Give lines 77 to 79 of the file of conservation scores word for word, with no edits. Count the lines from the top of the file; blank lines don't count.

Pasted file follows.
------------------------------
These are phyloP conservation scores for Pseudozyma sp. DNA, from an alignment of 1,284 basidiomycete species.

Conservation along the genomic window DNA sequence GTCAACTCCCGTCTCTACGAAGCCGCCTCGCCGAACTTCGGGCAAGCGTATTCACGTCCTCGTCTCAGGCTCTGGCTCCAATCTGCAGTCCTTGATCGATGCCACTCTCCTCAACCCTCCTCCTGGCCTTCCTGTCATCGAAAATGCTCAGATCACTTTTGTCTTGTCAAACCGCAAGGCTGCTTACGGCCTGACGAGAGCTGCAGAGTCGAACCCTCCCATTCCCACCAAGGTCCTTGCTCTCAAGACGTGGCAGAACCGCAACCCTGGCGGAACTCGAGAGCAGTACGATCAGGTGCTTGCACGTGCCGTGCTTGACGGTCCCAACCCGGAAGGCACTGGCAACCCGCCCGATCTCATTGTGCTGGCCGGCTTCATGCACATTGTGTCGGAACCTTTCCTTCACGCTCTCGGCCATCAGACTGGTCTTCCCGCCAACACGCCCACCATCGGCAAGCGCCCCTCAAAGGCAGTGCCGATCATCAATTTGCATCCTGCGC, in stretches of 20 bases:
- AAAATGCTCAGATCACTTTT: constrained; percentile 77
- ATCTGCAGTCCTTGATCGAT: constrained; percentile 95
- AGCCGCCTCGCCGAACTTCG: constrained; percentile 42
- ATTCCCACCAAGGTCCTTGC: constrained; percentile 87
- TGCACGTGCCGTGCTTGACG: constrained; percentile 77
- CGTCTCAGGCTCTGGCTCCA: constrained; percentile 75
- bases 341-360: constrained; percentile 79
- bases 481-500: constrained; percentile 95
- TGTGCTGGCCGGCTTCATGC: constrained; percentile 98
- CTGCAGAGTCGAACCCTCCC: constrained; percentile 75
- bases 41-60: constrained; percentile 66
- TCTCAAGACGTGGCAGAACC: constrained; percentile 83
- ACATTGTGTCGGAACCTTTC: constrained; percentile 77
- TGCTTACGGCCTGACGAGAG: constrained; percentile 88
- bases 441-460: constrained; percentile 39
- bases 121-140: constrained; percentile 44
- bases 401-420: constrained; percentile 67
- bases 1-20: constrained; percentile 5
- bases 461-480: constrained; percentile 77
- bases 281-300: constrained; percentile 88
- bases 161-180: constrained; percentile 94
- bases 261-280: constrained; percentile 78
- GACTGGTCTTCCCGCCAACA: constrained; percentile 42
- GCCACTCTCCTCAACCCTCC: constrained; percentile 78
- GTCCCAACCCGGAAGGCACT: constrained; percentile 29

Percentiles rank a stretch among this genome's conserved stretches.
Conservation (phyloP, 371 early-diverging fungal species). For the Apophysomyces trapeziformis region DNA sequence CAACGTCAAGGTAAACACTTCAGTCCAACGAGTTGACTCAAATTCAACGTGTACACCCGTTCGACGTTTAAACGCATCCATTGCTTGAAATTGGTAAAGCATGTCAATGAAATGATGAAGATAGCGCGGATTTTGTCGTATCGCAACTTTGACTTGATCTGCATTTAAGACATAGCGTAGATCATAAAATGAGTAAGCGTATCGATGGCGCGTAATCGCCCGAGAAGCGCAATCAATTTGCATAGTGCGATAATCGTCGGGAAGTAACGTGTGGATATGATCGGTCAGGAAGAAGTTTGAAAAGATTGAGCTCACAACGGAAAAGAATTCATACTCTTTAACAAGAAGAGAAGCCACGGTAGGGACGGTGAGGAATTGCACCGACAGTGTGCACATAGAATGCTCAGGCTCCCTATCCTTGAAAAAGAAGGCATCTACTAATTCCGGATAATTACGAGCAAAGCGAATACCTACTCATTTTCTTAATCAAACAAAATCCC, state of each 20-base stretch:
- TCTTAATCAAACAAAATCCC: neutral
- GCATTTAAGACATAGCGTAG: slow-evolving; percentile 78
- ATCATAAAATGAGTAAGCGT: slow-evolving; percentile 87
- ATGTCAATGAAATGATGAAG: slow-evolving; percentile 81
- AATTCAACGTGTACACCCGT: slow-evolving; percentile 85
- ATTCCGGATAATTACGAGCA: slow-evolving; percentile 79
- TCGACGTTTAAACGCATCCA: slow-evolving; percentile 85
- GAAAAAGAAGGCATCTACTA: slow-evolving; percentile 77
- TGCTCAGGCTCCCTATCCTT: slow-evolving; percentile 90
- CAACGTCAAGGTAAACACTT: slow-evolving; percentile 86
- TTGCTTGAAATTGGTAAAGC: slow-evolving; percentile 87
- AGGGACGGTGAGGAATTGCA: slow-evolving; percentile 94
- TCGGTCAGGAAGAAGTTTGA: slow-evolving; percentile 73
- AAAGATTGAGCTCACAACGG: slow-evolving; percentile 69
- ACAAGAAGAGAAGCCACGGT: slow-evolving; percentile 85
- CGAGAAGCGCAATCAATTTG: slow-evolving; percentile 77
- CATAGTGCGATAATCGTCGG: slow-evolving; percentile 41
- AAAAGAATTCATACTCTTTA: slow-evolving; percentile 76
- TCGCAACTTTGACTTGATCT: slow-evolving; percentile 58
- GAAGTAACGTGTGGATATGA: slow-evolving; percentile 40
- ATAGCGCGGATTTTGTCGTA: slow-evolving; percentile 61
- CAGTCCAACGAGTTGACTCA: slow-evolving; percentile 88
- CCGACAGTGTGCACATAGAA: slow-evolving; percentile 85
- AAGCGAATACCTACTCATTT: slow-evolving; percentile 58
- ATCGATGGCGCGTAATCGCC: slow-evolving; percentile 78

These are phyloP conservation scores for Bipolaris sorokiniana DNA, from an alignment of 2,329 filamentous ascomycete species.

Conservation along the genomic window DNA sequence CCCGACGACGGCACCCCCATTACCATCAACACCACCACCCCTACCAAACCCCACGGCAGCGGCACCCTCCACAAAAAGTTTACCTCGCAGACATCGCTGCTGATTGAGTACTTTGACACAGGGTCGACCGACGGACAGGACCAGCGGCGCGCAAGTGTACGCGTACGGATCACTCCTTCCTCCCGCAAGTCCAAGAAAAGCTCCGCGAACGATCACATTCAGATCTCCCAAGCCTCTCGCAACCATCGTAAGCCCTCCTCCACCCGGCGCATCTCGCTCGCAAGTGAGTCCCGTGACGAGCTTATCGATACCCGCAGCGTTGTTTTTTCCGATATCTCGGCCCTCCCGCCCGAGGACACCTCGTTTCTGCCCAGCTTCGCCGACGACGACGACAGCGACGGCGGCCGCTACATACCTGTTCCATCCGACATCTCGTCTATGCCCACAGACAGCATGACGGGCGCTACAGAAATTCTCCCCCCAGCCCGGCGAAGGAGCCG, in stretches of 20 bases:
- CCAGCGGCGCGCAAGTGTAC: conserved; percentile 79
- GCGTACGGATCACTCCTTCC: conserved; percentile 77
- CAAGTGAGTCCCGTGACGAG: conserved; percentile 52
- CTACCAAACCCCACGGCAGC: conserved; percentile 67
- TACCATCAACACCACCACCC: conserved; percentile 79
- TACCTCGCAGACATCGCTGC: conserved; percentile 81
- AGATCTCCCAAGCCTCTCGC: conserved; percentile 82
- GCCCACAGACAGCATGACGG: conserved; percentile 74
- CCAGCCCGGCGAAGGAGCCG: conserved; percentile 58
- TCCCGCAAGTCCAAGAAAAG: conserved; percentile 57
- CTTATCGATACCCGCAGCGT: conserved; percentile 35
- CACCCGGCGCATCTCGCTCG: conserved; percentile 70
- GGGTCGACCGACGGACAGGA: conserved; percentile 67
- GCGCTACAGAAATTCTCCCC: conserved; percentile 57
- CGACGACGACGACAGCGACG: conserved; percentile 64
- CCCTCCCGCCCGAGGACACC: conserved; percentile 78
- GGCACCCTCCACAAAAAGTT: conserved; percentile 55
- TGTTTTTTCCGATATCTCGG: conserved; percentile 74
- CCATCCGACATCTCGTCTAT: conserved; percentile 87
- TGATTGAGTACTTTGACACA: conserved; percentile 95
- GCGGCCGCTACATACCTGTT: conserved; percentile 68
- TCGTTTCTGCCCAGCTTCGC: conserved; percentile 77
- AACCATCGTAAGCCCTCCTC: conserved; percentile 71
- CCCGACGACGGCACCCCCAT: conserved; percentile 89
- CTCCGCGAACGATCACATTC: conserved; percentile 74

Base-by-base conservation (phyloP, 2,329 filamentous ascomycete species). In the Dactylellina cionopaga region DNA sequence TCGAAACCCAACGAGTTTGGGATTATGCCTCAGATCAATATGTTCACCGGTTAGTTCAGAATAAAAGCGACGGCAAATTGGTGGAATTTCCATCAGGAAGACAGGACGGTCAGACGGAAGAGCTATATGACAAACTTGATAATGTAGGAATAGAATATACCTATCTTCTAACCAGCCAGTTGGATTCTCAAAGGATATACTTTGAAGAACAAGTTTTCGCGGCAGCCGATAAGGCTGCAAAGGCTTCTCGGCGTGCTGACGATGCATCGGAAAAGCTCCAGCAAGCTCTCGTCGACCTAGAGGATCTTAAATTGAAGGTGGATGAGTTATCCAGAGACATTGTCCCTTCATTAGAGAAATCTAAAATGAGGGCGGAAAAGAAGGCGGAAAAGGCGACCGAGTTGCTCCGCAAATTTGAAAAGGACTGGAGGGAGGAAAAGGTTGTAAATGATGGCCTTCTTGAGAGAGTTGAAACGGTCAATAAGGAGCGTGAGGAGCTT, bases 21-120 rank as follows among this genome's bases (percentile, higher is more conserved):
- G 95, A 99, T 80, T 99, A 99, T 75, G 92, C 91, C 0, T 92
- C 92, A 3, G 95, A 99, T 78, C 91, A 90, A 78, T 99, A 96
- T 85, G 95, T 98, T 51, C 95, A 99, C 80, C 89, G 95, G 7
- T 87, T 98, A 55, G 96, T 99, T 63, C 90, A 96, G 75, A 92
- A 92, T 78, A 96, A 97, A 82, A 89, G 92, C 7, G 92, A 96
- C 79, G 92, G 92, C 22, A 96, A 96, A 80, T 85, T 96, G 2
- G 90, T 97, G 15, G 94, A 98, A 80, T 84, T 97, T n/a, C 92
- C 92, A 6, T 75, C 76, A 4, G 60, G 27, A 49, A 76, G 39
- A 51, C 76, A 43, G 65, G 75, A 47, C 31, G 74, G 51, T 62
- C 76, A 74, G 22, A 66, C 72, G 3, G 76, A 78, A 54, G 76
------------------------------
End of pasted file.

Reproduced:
- GCGGCCGCTACATACCTGTT: conserved; percentile 68
- TCGTTTCTGCCCAGCTTCGC: conserved; percentile 77
- AACCATCGTAAGCCCTCCTC: conserved; percentile 71